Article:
In ‘The Importance of Being Earnest’, Lady Bracknell’s offstage marriage is one of the play’s running gags, and Lord Bracknell is an instrument for Oscar Wilde to joke about marriage and the roles of the sexes. In the following essay, we shall examine Lord Bracknell’s personal life and marriage based on what we learn from his wife’s and daughter’s vague, off-hand references to his social life.
Lord Bracknell seems to be the victim of a kind of abstract domestic abuse — ignored, unconsidered, hidden away, and relegated to the status of an invalid child. When Lady Bracknell tells Algernon that his absence from the dinner party will require her husband to ‘dine upstairs’ and ‘he is accustomed to that’, the audience learns that Lord Bracknell seems to lead the life of a recluse and to have taken refuge from his domineering wife and daughter in a chronic invalidism.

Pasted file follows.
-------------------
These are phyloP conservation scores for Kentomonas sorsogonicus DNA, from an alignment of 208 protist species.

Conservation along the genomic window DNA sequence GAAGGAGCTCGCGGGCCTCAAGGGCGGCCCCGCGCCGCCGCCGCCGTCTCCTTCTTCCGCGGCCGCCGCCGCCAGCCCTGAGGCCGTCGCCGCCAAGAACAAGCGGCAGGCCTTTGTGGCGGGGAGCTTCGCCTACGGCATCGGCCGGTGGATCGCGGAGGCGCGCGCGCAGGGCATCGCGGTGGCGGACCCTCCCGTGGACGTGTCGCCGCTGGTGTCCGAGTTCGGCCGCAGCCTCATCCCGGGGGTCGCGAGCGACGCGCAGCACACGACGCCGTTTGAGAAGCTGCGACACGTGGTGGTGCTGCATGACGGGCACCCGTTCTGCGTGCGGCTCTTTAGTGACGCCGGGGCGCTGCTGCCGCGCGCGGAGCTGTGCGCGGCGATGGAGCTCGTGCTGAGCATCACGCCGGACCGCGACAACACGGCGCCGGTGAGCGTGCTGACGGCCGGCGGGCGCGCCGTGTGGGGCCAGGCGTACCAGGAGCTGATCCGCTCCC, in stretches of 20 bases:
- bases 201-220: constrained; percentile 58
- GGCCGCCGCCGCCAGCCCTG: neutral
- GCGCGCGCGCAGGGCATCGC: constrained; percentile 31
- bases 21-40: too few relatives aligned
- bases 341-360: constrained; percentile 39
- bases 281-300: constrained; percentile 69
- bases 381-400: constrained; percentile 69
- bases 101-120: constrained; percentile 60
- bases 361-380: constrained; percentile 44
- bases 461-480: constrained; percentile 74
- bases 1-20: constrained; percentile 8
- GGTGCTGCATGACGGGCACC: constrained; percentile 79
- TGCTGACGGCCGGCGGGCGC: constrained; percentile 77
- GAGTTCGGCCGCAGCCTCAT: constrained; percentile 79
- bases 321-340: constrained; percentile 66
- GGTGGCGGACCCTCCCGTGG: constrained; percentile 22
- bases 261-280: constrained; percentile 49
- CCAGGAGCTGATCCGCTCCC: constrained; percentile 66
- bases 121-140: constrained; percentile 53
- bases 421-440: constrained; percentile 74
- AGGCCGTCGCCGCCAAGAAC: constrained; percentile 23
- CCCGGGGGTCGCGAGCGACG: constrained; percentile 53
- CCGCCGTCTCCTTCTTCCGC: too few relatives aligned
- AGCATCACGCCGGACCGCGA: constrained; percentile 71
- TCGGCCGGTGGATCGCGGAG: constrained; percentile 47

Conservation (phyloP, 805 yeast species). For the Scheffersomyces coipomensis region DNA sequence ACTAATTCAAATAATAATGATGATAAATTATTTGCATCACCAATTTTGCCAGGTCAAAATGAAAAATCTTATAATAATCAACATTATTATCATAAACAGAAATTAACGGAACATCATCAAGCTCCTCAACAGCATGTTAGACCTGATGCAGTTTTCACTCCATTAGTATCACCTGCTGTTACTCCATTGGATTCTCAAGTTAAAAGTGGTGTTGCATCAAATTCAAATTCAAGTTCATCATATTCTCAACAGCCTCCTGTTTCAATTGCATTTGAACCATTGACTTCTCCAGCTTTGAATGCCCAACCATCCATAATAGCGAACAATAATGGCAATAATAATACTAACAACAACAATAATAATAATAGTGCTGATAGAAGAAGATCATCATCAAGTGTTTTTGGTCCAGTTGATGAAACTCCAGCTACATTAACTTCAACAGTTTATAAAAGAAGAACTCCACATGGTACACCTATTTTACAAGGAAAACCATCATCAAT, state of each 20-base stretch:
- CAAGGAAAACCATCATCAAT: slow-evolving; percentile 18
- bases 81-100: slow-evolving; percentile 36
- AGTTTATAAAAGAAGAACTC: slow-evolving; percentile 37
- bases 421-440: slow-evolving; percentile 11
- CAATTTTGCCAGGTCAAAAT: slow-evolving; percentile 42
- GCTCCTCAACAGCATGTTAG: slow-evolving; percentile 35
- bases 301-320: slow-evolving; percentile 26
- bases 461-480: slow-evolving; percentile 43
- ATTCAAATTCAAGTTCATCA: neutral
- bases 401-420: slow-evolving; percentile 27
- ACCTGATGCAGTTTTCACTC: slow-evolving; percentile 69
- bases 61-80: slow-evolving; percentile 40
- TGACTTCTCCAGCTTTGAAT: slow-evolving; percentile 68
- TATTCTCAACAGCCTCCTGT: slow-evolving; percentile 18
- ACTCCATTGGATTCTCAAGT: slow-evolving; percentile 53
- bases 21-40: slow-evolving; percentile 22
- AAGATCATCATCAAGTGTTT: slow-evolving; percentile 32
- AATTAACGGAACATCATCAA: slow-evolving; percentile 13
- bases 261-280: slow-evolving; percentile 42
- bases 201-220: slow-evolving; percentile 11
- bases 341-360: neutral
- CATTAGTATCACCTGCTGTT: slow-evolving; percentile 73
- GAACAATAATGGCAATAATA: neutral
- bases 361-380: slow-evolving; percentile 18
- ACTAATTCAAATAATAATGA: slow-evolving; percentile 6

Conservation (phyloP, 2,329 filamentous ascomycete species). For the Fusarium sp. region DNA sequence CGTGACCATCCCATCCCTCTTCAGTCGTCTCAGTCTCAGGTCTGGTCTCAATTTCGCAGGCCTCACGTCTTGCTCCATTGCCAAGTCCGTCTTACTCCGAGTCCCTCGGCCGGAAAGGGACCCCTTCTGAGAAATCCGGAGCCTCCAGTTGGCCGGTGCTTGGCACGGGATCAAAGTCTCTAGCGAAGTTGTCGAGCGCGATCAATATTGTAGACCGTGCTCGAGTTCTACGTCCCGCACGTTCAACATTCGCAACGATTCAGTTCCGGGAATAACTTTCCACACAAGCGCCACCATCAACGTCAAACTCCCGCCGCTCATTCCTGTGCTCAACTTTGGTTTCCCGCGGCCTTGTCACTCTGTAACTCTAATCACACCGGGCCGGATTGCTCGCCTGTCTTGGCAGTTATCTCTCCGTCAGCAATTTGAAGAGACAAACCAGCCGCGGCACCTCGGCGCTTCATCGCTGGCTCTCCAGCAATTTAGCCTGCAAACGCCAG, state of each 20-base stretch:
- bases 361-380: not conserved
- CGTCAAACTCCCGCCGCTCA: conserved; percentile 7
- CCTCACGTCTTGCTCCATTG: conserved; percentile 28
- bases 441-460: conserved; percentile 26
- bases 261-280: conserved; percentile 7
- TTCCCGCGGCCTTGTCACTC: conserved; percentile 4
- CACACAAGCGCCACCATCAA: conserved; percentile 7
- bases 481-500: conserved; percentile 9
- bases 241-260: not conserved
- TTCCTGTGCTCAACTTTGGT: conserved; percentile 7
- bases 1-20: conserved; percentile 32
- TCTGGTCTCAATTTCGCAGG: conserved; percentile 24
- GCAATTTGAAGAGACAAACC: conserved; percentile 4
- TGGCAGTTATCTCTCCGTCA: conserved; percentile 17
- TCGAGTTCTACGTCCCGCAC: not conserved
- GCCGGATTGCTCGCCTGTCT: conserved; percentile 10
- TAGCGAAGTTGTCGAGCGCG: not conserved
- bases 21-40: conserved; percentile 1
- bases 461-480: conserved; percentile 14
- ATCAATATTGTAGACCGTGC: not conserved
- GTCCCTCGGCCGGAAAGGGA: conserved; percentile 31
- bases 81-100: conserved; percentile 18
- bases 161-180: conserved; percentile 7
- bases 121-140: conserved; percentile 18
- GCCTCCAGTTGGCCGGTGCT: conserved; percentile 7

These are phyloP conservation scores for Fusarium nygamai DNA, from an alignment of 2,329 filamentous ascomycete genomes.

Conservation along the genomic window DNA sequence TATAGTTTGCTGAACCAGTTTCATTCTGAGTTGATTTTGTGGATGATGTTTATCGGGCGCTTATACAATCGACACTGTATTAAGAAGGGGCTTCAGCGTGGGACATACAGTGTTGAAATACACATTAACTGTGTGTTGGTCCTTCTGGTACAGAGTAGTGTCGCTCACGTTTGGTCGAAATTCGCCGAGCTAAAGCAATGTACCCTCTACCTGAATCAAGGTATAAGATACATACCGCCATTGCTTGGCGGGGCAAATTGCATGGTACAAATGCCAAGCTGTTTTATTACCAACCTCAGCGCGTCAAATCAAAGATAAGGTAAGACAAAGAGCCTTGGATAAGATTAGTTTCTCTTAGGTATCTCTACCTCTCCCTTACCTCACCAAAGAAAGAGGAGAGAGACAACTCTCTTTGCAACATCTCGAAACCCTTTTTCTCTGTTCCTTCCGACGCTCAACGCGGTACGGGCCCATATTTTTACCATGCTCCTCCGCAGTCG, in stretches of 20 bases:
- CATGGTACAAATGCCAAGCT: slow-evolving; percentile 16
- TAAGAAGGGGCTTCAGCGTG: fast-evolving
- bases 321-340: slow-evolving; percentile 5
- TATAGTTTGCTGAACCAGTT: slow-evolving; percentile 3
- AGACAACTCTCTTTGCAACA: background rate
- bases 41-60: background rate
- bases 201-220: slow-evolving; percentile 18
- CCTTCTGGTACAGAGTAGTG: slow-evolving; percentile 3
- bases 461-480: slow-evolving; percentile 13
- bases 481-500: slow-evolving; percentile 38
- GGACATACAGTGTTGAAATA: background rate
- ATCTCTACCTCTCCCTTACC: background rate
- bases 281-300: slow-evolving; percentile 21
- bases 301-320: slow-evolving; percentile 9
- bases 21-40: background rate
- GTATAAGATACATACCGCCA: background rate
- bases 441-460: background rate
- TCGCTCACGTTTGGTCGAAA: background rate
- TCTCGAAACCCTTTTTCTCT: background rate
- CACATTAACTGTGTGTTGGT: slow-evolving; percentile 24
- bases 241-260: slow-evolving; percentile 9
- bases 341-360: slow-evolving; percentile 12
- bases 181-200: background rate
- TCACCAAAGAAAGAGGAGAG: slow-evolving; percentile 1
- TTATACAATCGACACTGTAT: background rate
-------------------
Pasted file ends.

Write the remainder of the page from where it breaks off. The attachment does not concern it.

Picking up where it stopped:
When Gwendolen and Cecily first meet in Act 2, Gwendolen introduces herself to Cecily, but Gwendolen does not actually tell Cecily about her own identity but instead her father’s, saying ‘this might be a favorable opportunity for my mentioning who I am. My father is Lord Bracknell’. This tells the audience that family connections asserts one’s rank and though Lord Bracknell never seems to be present at social functions, the audience learns that men do matter when it comes to social standing and respectability, and can be extended to the marriageability of their daughters as well.
Gwendolen tells Cecily that ‘outside the family circle’ he is ‘entirely unknown’ and thinks ‘that is quite as it should be’. The image of the offstage Lord Bracknell, faint though it is, seems in keeping with the play’s depiction of gender roles, which posit a reversal of the Victorian expectations of the two sexes:...